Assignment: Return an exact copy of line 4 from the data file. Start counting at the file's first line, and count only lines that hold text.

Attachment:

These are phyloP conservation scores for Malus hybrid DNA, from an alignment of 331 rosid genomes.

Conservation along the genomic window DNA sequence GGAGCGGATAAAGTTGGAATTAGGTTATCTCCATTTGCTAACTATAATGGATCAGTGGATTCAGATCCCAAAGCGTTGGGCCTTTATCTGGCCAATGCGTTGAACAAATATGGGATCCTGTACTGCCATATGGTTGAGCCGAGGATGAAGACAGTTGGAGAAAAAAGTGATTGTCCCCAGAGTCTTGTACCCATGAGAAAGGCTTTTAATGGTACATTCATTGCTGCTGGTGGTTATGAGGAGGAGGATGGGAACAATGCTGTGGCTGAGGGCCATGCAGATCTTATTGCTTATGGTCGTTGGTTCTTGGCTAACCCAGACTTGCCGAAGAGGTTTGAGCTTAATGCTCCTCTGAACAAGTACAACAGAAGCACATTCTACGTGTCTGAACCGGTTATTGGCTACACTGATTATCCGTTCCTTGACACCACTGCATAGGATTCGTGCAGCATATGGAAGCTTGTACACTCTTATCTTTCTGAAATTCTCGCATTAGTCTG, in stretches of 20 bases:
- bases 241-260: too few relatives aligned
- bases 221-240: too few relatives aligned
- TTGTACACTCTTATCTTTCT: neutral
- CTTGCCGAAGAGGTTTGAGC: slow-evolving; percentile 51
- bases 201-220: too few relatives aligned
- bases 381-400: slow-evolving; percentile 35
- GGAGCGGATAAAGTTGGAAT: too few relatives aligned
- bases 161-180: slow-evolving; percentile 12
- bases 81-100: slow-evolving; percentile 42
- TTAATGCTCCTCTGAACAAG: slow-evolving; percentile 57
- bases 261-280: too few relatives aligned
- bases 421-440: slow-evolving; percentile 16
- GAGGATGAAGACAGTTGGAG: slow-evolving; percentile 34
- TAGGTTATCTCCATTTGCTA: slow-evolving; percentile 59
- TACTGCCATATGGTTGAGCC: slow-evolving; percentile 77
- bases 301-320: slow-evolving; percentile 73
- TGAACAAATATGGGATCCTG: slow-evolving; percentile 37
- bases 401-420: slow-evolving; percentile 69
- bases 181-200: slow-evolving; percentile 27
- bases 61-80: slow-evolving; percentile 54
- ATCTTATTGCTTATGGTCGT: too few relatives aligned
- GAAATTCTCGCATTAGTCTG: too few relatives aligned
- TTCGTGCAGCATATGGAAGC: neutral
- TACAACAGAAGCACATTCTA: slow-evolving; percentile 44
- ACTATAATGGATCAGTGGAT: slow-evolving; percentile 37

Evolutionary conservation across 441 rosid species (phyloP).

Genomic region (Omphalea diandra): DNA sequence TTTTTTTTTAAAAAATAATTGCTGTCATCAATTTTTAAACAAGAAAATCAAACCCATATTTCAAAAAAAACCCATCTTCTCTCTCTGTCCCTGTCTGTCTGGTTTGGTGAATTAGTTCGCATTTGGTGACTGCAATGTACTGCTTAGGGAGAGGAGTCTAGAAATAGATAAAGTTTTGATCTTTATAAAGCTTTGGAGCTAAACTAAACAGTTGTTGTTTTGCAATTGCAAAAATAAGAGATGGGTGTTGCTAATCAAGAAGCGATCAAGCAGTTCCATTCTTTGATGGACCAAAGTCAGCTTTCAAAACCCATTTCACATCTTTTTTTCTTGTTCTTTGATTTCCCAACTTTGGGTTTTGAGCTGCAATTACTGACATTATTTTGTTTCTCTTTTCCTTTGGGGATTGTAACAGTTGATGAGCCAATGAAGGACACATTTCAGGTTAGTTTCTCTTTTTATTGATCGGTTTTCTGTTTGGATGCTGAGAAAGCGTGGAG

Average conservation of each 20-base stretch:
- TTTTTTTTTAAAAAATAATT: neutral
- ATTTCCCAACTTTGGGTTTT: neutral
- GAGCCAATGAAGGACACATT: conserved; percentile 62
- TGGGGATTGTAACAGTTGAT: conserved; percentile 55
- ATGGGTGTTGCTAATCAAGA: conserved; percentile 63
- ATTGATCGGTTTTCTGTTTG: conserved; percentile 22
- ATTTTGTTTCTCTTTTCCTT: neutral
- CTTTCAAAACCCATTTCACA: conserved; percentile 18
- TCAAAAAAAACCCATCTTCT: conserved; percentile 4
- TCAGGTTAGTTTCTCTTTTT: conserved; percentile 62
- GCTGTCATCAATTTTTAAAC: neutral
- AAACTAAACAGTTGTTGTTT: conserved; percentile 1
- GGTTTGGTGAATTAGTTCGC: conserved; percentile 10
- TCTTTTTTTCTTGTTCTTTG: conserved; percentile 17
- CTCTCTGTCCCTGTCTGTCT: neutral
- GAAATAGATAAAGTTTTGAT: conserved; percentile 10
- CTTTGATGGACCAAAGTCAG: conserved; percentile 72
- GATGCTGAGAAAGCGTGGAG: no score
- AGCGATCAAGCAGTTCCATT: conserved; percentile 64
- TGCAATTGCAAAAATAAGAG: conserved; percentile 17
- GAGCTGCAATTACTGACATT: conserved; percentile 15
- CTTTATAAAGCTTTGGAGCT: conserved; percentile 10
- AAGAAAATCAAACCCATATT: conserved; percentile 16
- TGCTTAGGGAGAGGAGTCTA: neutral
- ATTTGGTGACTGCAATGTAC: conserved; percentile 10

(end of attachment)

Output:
- bases 221-240: too few relatives aligned